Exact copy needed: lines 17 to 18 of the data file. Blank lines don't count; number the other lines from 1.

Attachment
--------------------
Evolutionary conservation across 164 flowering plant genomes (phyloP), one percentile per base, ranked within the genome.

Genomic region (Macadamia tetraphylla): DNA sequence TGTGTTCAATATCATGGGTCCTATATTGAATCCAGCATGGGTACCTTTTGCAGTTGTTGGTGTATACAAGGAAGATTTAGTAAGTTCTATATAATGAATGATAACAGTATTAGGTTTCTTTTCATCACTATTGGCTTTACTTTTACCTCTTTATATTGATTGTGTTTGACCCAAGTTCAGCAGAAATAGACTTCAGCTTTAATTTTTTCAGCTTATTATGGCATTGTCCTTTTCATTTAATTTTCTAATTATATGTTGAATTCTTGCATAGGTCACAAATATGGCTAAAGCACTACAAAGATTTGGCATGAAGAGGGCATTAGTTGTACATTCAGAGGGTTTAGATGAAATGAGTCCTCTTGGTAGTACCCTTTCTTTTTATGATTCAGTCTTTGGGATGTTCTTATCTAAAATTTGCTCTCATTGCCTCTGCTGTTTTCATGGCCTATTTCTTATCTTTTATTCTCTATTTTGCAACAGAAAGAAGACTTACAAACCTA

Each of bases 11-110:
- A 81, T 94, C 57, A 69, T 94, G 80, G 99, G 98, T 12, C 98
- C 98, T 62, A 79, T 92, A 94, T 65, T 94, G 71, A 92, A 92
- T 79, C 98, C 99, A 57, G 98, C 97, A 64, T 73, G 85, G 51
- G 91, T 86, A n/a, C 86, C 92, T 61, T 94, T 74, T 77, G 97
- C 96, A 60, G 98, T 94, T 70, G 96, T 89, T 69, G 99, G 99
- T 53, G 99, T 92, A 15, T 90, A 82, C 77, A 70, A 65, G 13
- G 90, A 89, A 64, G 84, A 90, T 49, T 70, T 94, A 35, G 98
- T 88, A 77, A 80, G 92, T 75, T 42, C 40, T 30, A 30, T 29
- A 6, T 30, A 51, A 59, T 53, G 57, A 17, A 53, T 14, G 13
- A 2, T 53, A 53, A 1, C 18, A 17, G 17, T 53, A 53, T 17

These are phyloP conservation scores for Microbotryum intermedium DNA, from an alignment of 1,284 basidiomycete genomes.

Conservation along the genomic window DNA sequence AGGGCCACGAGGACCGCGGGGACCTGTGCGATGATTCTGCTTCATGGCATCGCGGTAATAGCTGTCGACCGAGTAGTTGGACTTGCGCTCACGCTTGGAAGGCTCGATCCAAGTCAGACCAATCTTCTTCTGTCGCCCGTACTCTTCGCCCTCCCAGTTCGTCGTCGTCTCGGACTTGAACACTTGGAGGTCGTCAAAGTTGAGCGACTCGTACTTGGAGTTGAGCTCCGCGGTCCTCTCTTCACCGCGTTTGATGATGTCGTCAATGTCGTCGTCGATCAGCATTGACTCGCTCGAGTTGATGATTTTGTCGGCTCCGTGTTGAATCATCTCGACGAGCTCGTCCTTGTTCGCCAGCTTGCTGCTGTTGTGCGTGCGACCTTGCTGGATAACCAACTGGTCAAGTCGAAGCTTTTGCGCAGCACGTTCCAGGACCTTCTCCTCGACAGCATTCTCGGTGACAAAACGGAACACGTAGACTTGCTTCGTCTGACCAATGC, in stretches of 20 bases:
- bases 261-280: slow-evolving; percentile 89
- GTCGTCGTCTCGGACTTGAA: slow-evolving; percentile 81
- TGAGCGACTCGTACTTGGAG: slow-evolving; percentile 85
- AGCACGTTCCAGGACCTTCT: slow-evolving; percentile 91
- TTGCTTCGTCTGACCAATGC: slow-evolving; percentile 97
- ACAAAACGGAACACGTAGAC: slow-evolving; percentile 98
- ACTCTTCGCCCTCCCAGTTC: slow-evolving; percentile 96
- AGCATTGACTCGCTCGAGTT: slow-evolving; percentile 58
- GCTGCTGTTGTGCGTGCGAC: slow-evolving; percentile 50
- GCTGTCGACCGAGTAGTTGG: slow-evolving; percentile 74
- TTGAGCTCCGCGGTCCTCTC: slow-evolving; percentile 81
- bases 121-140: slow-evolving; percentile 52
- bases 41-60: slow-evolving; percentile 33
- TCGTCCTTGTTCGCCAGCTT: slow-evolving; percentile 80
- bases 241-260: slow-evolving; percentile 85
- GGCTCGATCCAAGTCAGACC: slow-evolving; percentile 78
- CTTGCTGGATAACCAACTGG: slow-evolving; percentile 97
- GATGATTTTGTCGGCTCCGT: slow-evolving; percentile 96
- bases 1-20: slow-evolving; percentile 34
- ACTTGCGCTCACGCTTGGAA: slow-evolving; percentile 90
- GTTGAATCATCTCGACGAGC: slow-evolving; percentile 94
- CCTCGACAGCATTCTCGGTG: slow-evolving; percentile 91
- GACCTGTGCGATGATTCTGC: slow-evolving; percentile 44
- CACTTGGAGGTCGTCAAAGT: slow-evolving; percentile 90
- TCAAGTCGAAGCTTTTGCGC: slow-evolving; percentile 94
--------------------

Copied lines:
- GTCGTCGTCTCGGACTTGAA: slow-evolving; percentile 81
- TGAGCGACTCGTACTTGGAG: slow-evolving; percentile 85